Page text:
Why the GOP Campaign To Court Florida Jews Is a Bust

Who's winning, who's losing, and why.
Oct. 24 2012 6:49 PM

The Battle for Florida’s Jews

It turns out it’s not much of a battle after all.

Mitt Romney and Paul Ryan greet supporters during a Victory Rally in Daytona Beach, Florida.
Mitt Romney and Paul Ryan in Daytona Beach, Fla.

Photo by Justin Sullivan/Getty Images.

WEST PALM BEACH, Fla.— On the flight into Fort Lauderdale’s airport, if you look to the right of the plane, you see the first billboard: “Friends Don’t Let Friends Get Nuked. STOP OBAMA.” A cartoon map of Israel, colored white and blue and decorated with a Star of David, is being hit by an ICBM. On I-95, the route up to the heart of south Florida’s Jewish heartland, you see more signs in the same garish colors portraying the president bowing to a Saudi prince.

David Weigel David Weigel

David Weigel is a Slate political reporter. 

The billboards are paid for by the American Principles super PAC. A photo of the one I saw led a spooky New York Times story this week as an example of the “strident messages” arriving in swing states. It’s also an example of how the noise of this campaign outmatches the signal. The PAC has reported only $126,000 in funds and handed most of it over to CBS Outdoor, the billboard company. Emails to its official address bounce back; phone calls to their offices ricochet off a full file of voice mail.

The campaign to turn nervous Jews against Barack Obama’s Democrats might turn out to be a bust. And after such high hopes! The president’s relationship with Benjamin Netanyahu has been one long Adam Sandler movie of pratfalls and accidental insults. In July, a Gallup poll gave Obama a meager 64-29 lead among Jewish voters. It was, as the Palm Beach-based Newsmax pointed out, the worst Democratic showing since Michael Dukakis. A result like that could’ve meant tens of thousands fewer votes for Obama in Florida, Pennsylvania, Ohio, and Nevada.

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But it didn’t last. A mid-September Gallup poll, obtained by Buzzfeed, gave the president a 70-25 lead with Jewish voters. That’s about what he won in 2008. In the final presidential debate, Mitt Romney only mentioned Israel after the president brought it up and then said, “I think the tension that existed between Israel and the United States was very unfortunate.” In general, he went lighter on the issue than in past foreign policy speeches.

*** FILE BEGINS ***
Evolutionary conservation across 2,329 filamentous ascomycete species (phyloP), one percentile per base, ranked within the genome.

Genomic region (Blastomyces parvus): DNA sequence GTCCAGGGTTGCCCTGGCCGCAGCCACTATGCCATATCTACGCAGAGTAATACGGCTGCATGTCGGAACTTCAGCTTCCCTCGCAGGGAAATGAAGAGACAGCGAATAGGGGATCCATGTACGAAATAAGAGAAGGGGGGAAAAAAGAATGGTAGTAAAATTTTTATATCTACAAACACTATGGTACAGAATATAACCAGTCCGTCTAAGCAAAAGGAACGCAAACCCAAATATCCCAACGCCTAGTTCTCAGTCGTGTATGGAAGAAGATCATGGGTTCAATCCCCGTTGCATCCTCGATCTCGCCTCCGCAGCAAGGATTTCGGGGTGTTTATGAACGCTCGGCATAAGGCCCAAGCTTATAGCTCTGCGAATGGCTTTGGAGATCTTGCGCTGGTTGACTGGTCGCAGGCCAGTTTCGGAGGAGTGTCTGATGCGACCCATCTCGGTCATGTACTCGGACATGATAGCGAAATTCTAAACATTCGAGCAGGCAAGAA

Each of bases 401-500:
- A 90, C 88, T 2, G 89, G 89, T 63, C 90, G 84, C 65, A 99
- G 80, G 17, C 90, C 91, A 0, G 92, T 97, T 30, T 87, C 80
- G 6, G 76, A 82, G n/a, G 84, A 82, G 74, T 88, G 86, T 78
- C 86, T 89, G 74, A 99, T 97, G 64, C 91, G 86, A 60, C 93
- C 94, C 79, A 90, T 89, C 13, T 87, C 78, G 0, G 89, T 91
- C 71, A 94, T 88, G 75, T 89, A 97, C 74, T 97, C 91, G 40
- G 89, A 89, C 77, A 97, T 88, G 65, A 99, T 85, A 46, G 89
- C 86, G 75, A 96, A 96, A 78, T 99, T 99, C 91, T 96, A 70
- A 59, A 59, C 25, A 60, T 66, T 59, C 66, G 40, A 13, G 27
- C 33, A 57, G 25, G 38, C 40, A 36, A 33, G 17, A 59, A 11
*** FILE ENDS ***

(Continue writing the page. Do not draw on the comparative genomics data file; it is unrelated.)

“I thought, “Wow, he must be confident about winning Florida,” says Ana Navarro, a Miami-based Republican strategist. “He left a lot of Israel on the table. He left Cuba on the table.” She mentions another billboard campaign, by the better-funded Republican Jewish Coalition, which has spent at least $4.5 million in the general election stretch on ads that show purportedly disappointed Obama voters on silly pun-filled billboards. “I don’t think those OBAMA? OY VEY! signs were swaying many people,” says Navarro.

Democrats—who, let’s be fair, have been spinning this for years—argue that Obama was already winning the argument and used the debate to spike the ball. Romney’s trump card on Israel was that Obama failed to visit Israel on his Middle East tour, and Israelis noticed. “I went to Yad Vashem, the Holocaust museum there, to remind myself the nature of evil and why our bond with Israel will be unbreakable,” said the president. “And then I went down to the border towns of Sderot, which had experienced missiles raining down from Hamas.”* He talked about the military exercise team-ups between the two countries and the Iron Dome defense system, and the round was over.

“Talking about Yad Vashem—that resonates with Jewish voters, especially when he pronounces it correctly,” says former Rep. Robert Wexler, the overtaxed Obama surrogate on Israel issues. “It resonates when he explains why he then was motivated to spend money on the Iron Dome.”